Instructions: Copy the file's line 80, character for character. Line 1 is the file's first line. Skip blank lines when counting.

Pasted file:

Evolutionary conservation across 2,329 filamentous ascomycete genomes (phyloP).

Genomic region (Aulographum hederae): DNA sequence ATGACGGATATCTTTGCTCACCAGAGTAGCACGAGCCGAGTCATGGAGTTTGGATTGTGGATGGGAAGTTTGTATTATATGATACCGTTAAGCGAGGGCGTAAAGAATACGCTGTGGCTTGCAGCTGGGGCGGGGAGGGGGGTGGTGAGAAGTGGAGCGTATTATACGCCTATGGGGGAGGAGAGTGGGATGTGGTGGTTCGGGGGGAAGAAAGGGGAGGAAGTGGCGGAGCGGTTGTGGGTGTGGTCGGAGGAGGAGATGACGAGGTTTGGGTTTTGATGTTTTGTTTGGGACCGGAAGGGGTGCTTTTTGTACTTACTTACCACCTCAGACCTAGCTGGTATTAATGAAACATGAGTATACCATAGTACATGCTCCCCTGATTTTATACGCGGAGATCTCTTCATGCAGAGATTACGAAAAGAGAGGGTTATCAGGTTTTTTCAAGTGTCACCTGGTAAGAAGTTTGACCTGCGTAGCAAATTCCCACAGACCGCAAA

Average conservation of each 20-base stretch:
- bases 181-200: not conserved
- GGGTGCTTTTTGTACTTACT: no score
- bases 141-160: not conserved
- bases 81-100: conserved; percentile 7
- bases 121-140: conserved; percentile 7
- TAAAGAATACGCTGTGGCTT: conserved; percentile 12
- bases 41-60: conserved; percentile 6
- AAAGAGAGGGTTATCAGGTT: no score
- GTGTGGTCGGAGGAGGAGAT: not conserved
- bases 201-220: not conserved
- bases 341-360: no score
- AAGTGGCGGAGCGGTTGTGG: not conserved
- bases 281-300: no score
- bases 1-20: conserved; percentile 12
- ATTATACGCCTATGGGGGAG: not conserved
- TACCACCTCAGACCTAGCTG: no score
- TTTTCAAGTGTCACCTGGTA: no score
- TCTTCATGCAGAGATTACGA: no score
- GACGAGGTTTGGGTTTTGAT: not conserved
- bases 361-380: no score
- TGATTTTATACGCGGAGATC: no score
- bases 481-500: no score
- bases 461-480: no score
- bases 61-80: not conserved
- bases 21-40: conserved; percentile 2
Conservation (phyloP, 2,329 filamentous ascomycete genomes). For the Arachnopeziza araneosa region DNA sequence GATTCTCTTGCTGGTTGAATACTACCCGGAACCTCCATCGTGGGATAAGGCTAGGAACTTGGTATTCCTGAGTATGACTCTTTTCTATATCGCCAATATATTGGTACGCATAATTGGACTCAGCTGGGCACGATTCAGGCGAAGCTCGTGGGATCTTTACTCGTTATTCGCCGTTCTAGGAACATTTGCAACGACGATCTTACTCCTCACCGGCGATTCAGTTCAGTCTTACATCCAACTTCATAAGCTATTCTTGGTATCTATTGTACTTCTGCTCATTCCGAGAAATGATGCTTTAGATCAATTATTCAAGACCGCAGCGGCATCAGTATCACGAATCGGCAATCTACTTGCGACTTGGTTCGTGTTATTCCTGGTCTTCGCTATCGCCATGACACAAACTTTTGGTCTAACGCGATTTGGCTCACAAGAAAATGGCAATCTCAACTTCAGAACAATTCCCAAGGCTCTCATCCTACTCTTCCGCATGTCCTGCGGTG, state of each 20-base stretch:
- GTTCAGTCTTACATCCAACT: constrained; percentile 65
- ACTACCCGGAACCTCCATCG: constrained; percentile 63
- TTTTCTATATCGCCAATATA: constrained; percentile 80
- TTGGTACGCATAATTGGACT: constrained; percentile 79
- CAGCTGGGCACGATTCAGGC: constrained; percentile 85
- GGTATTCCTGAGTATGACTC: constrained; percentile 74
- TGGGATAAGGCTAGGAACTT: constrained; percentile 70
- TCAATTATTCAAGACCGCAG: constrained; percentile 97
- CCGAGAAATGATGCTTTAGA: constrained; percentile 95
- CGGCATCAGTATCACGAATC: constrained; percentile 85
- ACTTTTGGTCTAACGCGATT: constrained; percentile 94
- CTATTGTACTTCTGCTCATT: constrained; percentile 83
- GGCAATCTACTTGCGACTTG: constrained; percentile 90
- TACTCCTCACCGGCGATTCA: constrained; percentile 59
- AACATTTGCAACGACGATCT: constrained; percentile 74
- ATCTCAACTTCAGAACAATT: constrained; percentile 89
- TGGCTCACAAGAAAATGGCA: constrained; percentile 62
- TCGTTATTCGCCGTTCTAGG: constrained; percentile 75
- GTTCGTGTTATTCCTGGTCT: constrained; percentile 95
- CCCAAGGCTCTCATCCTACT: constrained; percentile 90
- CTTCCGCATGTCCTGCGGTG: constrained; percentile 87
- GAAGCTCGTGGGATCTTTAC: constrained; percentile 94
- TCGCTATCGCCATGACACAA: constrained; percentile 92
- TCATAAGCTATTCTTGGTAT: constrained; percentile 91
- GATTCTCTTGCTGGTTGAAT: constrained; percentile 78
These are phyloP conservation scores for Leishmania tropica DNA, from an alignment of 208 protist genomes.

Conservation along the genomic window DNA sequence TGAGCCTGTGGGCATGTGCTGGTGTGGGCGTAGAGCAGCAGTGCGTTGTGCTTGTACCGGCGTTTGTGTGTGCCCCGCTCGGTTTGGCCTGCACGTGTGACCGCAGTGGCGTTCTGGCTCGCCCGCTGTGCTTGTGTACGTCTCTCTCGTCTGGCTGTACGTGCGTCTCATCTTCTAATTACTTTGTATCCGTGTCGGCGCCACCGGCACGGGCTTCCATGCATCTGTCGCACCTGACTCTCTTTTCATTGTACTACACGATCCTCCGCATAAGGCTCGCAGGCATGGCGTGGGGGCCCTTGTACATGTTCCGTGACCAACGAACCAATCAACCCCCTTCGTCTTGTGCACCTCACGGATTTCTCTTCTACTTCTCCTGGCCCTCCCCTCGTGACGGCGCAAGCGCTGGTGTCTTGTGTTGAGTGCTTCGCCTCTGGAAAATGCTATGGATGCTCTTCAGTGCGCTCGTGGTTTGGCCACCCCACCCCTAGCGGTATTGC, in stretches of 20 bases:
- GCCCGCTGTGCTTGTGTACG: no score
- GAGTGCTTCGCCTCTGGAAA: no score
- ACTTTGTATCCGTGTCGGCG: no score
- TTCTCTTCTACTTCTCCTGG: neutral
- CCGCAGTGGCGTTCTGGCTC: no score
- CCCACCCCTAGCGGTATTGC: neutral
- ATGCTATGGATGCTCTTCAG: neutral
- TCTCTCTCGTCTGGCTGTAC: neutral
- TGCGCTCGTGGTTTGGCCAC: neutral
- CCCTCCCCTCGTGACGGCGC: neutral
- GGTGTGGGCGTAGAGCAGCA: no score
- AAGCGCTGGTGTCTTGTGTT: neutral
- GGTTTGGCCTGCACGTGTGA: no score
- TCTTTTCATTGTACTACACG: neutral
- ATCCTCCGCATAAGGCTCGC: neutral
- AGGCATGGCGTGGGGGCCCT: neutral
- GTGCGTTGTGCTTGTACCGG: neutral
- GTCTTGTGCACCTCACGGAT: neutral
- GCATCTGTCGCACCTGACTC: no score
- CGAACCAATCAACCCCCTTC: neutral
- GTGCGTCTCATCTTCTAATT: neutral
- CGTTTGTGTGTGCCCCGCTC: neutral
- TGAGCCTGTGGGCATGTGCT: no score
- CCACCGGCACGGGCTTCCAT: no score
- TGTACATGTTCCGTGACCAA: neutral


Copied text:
- CCACCGGCACGGGCTTCCAT: no score